Buenos Aires Times

argentina GENDER VIOLENCE

Lucía Pérez: Protesters denounce acquittal of men accused of rape, murder

Protesters carried signs bearing the faces of judges Facundo Gómez Urso, Aldo Carnevale and Pablo Viñas, during demonstrations across the country.

Thursday 6 December, 2018
Marta Montero holding a sign that bears the face of her murdered daughter Lucía Pérez.
Marta Montero holding a sign that bears the face of her murdered daughter Lucía Pérez. Foto:via Perfil

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Thousands of women marched across Argentina on Wednesday to protest the acquittal in Mar del Plata of three men accused of drugging, raping and murdering 16-year-old Lucía Pérez in 2016.

Pérez's mother Marta Montero travelled from the popular coastal city to lead the main protest event in Buenos Aires, which ended at the capital iconic Plaza de Mayo square.

"We have to reverse this decision in honour of all of them," Montero said at the rally, referring to other women who have suffered a similar fate.

A recent study found 895 femicides were committed in Argentina over the last three years, meaning one woman is killed every 29 hours.

"My daughter was raped post-mortem. They raped her to death, they drugged her to death and they continued to rape her," Montero said.

"With this sentence, Lucía has been murdered again. We cannot keep losing our daughters. We cannot allow this to continue happening," she said.

Women of all ages, carrying violet and green scarves that symbolise the feminist and legal abortion movements in Argentina joined the protest. Protesters also carried signs bearing the faces of ruling judges Facundo Gómez Urso, Aldo Carnevale and Pablo Viñas.

Lucia's brother, Matías, carried a sign reading "Justice for Lucía: it was a femicide."

Guillermo, the slain girl's father, participated in another demonstration in Mar del Plata, where the family lives.

As the protest reached the Obelisk, 100 women lay down on the streets, symbolising Pérez's dead body.

BACKGROUND

Pérez's body was found in October, 2016. Her death prompted nationwide protests calling for action against violence against women, as the cause was taken up by the Ni Una Menos movement against gender violence. The outcry resulted in the first ever women's strike being called.

Among groups and individuals who have expressed concern over the court's ruling was the Organisation of American States (OEA), which is calling on Argentina's Supreme Court to review the decision and "offer fair access to justice for Lucía's family and for all women victims and survivors of violence."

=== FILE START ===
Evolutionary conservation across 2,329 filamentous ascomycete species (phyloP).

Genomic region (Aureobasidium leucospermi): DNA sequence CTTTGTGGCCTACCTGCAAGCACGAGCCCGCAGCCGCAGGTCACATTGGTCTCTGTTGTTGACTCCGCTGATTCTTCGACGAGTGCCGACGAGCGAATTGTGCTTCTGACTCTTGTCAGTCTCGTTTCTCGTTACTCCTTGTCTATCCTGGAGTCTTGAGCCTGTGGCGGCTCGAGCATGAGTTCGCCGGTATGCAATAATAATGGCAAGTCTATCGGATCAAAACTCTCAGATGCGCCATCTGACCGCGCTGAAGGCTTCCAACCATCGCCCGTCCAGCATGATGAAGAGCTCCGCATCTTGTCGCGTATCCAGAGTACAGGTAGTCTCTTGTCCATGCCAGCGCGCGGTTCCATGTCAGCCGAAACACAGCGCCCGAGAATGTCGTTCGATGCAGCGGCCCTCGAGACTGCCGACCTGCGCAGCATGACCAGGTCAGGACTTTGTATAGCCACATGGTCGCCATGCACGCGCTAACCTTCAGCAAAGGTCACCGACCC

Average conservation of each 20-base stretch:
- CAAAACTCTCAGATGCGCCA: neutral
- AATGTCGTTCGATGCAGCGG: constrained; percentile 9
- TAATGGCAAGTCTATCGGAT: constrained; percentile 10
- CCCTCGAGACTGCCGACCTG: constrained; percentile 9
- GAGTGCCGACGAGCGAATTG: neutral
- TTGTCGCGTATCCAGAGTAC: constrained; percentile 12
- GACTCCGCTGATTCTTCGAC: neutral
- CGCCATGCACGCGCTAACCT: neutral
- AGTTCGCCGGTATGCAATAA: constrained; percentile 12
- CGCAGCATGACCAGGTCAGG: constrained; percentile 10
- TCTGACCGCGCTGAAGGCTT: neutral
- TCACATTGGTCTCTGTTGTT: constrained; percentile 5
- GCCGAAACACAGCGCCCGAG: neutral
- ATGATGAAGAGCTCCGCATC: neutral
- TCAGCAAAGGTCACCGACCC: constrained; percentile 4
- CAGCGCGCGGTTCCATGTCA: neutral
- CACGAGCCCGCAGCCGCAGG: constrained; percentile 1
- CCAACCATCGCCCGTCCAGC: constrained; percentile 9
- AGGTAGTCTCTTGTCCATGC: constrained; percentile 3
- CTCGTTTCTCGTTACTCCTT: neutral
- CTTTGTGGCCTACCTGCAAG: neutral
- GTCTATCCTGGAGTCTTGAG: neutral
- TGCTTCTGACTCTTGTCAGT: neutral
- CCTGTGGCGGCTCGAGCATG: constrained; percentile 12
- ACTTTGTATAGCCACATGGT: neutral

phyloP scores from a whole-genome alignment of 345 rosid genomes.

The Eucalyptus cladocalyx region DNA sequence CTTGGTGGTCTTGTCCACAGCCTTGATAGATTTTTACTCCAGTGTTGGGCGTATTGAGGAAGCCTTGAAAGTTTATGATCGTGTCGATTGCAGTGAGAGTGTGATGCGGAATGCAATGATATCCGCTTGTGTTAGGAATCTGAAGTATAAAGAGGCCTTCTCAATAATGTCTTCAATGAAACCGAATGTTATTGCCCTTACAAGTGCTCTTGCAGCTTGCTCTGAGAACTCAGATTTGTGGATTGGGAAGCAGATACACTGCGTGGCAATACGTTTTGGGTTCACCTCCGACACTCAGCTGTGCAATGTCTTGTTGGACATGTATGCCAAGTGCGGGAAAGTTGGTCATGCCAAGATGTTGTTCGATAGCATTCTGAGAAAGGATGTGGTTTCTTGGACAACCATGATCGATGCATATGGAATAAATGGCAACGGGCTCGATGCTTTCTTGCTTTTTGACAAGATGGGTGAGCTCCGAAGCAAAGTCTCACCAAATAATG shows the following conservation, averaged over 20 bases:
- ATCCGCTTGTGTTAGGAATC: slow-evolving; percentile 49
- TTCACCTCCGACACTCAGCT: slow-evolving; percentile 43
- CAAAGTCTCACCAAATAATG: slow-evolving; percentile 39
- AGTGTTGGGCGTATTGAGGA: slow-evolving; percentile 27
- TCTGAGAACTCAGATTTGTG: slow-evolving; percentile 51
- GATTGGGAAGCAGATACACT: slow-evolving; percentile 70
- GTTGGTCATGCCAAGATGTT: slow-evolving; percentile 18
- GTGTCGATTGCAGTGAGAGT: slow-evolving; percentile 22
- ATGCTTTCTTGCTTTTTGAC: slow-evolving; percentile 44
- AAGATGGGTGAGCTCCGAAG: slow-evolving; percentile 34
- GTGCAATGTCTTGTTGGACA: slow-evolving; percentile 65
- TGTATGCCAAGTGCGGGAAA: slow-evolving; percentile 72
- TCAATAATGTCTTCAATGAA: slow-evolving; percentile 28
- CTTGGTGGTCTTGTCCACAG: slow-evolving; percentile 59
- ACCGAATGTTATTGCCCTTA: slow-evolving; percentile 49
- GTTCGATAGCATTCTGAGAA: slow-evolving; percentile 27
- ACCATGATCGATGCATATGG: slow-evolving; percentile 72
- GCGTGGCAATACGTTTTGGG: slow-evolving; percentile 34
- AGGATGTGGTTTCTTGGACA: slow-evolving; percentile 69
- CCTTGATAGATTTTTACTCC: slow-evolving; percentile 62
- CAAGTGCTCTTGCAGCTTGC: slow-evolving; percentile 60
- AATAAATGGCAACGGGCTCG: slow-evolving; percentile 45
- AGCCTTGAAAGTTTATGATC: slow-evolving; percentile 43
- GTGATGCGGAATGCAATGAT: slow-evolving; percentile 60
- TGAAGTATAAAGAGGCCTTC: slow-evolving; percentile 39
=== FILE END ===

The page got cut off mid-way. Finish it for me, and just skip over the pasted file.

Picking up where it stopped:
The court's ruling in the case said that the girl had consensual sex with one of the men and that she died of an overdose. 

From Mar del Plata's Oral Criminal Court No. 1, Judges Urso, Carnevale and Viñas ruled there was a lack of evidence to find the accused men — Matías Farías, Juan Pablo Offidani, and Alejandro Maciel — guilty of sexual abuse or femicide, suggesting Perez's body did not show signs of rape.

The judges' description of the events that culminated in her death — and other statements, including that "Lucía had sex with whomever she wanted" — have prompted outrage.

"We must understand that just because a body does not show physical traces, does not mean there has not been gender-based violence", said Lauren Malacalza, coordinator of the Gender-based Violence Observatory of the Buenos Aires Province Ombudsman's Office.

"The murder of Lucía takes place in the context of three adult men using drugs to relate to her, a minor," she told the leftist Cosecha Roja news portal. 

The court found Farías, 25, and Offidani, 43, guilty of supplying drugs to a minor. They were sentenced to eight years in prison and a AR$135,000 fine.

The third defendant, Maciel, 61, was acquitted of all charges and will be released from prison, after being jailed under pre-trial detention.

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